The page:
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Why all warehouses need automated inventory control systems

Why all warehouses need automated inventory control systems

Businesses, in an effort to have operations running as efficiently as possible, can adopt physical inventory software and other automated inventory control systems to boost output and increase profit margins.

Over the past six months, U.S. enterprise productivity has been steadily on the rise. According to numbers compiled by the Bureau of Labor Statistics, non-farm industry productivity increased by 0.7 percent during the first three months of 2013, with output rising 2.5 percent during that same period. Market Realist reported that this is a significant boost from the last three months of 2012, when productivity was observed at minus 1.7 percent.

One of the core ways that individual companies can boost their productivity is by automating manual processes, according to Manufacturers' Monthly. In particular, companies have been increasingly leveraging new technologies such as automated inventory control systems to improve factory floor output and logistics initiatives.

"The drive for safety and efficiency remains," Manufacturers' Monthly contributor Matt McDonald wrote. "What has increased almost exponentially is the potential to develop new automation and safety systems. Technology has opened a lot of potential doors to efficiency experts and engineers alike."

In particular, companies are using inventory control software to provide a more customized consumer experience. Although the prevailing notion behind automation is that it facilitates a homogenization of production, the news source reported that many firms now use these systems to more effectively track unique items during production and while in storage facilities. Instead of making costly manual changes to supply chain processes, companies can now leverage automated systems to more quickly and cost effectively tailor offerings.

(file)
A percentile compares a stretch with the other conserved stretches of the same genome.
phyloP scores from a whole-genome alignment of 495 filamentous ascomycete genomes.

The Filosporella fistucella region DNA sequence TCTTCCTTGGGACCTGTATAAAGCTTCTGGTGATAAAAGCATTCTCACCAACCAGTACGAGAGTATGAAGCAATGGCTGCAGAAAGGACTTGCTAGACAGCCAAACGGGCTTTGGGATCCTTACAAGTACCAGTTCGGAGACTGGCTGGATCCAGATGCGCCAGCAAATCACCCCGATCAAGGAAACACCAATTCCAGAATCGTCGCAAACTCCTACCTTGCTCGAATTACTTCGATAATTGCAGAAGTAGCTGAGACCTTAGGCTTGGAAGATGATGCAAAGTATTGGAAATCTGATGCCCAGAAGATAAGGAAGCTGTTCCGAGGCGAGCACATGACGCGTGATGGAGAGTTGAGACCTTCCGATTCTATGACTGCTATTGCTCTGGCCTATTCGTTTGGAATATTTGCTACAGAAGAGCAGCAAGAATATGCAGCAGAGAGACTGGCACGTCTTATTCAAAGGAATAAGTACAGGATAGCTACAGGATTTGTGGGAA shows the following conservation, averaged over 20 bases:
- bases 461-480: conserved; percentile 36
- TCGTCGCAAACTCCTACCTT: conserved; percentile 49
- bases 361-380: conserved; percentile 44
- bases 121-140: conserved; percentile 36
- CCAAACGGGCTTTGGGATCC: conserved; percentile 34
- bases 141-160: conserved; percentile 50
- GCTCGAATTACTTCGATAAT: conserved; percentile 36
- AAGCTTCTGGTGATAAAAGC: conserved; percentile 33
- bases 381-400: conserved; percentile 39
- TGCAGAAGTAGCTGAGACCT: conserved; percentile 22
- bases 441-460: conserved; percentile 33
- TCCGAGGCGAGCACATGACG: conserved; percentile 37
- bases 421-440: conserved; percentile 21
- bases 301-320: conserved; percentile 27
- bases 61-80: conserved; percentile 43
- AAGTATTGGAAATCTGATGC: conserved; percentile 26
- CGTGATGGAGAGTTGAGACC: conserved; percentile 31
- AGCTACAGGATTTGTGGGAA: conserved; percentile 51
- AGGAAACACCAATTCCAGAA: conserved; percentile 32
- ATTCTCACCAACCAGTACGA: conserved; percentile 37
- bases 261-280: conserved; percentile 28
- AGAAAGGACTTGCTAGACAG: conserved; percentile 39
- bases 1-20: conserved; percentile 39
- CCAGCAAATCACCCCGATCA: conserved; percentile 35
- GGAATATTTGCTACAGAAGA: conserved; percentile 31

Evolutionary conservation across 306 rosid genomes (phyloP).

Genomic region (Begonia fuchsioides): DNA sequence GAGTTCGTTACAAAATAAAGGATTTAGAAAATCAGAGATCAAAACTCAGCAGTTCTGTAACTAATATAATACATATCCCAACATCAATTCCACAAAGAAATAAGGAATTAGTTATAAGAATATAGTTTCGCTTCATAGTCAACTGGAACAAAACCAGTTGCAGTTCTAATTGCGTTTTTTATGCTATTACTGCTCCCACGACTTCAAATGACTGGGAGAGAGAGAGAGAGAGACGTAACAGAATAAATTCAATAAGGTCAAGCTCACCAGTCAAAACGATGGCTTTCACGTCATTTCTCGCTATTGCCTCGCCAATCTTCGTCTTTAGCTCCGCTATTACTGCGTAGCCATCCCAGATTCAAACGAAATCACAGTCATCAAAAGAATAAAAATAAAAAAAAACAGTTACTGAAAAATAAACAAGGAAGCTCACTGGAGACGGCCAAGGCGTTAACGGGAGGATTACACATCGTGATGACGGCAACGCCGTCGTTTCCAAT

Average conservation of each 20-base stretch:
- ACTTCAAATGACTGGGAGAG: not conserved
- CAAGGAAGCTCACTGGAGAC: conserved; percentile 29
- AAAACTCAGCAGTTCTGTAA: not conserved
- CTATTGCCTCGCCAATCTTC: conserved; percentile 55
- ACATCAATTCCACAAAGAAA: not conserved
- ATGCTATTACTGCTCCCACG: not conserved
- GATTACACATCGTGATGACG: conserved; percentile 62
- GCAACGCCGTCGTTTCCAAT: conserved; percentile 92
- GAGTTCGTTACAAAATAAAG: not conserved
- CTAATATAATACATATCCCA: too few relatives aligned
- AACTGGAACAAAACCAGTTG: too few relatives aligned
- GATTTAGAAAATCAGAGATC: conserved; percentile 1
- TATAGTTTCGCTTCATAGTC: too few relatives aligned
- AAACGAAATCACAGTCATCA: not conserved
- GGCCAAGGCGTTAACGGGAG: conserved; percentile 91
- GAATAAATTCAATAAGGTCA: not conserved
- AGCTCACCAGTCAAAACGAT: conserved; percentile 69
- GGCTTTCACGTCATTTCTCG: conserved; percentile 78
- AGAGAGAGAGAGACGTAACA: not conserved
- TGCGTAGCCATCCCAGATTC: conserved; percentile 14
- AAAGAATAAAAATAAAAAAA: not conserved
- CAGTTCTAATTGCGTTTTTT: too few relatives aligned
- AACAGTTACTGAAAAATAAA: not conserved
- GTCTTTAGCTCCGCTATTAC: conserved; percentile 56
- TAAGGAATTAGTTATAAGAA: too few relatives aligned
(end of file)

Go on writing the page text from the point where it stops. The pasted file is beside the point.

Overcoming potential automation challenges
Despite the many benefits that firms can realize by automating manual production and warehouse management practices, many barriers to adoption exist. Perhaps most notably, proponents of manual efforts claim that while automation saves time, companies lose out on quality by not having employees oversee the process. In addition, many workers fear that increased factory and warehouse automation will result in lost jobs.

However, these fears are unfounded, according to Manufacturers' Monthly. Automation practices still require human oversight, but these solutions help to remove the error rates inherent in manual processes. This makes customers happy, ensuring that a company far more likely to remain profitable and able to retain employees. In addition, automated processes ensure that workers are not subjected to difficult working conditions, and often companies with these solutions in place will provide additional training to current employees to make their efforts more critical to future initiatives.

"By introducing automation, they are up skilling their people and getting them involved in it," Jeff Walker, national sales manager of Sick Australia and New Zealand, told Manufacturers' Monthly. "What it's created is opportunities for employers to grow the education, the knowledge and competencies and capabilities of their own people."

Although automated inventory control systems will not cure all issues within the average warehouse, these solutions do enable businesses to be more productive and profitable.

For more information on improving efficiency with technology, download the free white paper entitled "Keeping the Physical World and the Virtual World in Sync" from DMS today.

Posted in: Manufacturing Productivity

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